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Title: Bypassing the EPR effect with a nanomedicine harboring a sustained-release function allows better tumor control
Authors: Shen, Yao An
Shyu, Ing Luen
Lu, Maggie
He, Chun Lin
Hsu, Yen Mei
Liang, Hsiang Fa
Liu, Chih Peng
Liu, Ren Shyan
Shen, Biing Jiun
Wei, Yau Huei
Chuang, Chi Mu
Keywords: DRNTU::Science::Medicine
Issue Date: 2015
Source: Shen, Y. A., Shyu, I. L., Lu, M., He, C. L., Hsu, Y. M., Liang, H. F., et al. (2015). Bypassing the EPR effect with a nanomedicine harboring a sustained-release function allows better tumor control. International journal of nanomedicine, 2485-2502.
Series/Report no.: International journal of nanomedicine
Abstract: The current enhanced permeability and retention (EPR)-based approved nanomedicines have had little impact in terms of prolongation of overall survival in patients with cancer. For example, the two Phase III trials comparing Doxil®, the first nanomedicine approved by the US Food and Drug Administration, with free doxorubicin did not find an actual translation of the EPR effect into a statistically significant increase in overall survival but did show less cardiotoxicity. In the current work, we used a two-factor factorial experimental design with intraperitoneal versus intravenous delivery and nanomedicine versus free drug as factors to test our hypothesis that regional (intraperitoneal) delivery of nanomedicine may better increase survival when compared with systemic delivery. In this study, we demonstrate that bypassing, rather than exploiting, the EPR effect via intraperitoneal delivery of nanomedicine harboring a sustained-release function demonstrates dual pharmacokinetic advantages, producing more efficient tumor control and suppressing the expression of stemness markers, epithelial-mesenchymal transition, angiogenesis signals, and multidrug resistance in the tumor microenvironment. Metastases to vital organs (eg, lung, liver, and lymphatic system) are also better controlled by intraperitoneal delivery of nanomedicine than by standard systemic delivery of the corresponding free drug. Moreover, the intraperitoneal delivery of nanomedicine has the potential to replace hyperthermic intraperitoneal chemotherapy because it shows equal efficacy and lower toxicity. In terms of efficacy, exploiting the EPR effect may not be the best approach for developing a nanomedicine. Because intraperitoneal chemotherapy is a type of regional chemotherapy, the pharmaceutical industry might consider the regional delivery of nanomedicine as a valid alternative pathway to develop their nanomedicine(s) with the goal of better tumor control in the future.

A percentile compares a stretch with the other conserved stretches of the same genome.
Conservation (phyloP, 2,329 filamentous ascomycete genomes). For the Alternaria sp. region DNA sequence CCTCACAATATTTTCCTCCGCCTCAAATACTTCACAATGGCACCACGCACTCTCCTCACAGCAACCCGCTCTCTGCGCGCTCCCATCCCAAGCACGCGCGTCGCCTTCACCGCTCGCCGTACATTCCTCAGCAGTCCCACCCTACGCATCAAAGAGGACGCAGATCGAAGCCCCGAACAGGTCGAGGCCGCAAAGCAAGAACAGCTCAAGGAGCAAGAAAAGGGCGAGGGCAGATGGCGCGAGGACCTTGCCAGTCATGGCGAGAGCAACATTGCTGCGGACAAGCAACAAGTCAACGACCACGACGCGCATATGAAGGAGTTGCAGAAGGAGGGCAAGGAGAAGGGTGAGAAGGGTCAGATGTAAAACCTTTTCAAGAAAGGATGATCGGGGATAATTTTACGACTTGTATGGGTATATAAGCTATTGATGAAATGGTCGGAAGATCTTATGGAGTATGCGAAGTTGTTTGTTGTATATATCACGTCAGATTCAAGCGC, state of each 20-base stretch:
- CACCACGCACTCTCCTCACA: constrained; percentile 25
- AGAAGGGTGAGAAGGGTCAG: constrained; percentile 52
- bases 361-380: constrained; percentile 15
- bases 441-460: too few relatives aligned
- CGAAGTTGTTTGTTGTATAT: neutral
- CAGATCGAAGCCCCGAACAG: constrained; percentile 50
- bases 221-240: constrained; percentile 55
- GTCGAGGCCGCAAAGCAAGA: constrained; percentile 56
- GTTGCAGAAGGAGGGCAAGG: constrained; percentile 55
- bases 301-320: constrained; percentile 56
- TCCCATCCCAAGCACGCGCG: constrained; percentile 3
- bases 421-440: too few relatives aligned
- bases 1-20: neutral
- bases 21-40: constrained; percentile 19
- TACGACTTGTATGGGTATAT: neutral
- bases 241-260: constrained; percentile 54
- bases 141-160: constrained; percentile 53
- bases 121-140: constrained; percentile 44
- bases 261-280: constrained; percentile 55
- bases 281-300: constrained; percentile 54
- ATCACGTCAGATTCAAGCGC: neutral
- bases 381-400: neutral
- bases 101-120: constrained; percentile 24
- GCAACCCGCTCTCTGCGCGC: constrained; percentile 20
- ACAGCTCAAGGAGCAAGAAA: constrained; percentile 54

ISSN: 1178-2013
DOI: 10.2147/IJN.S78321
Rights: © 2015 Shen et al. This work is published by Dove Medical Press Limited, and licensed under Creative Commons Attribution – Non Commercial (unported, v3.0) License. The full terms of the License are available at Non-commercial uses of the work are permitted without any further permission from Dove Medical Press Limited, provided the work is properly attributed. Permissions beyond the scope of the License are administered by Dove Medical Press Limited. Information on how to request permission may be found at:
Fulltext Permission: open
Fulltext Availability: With Fulltext
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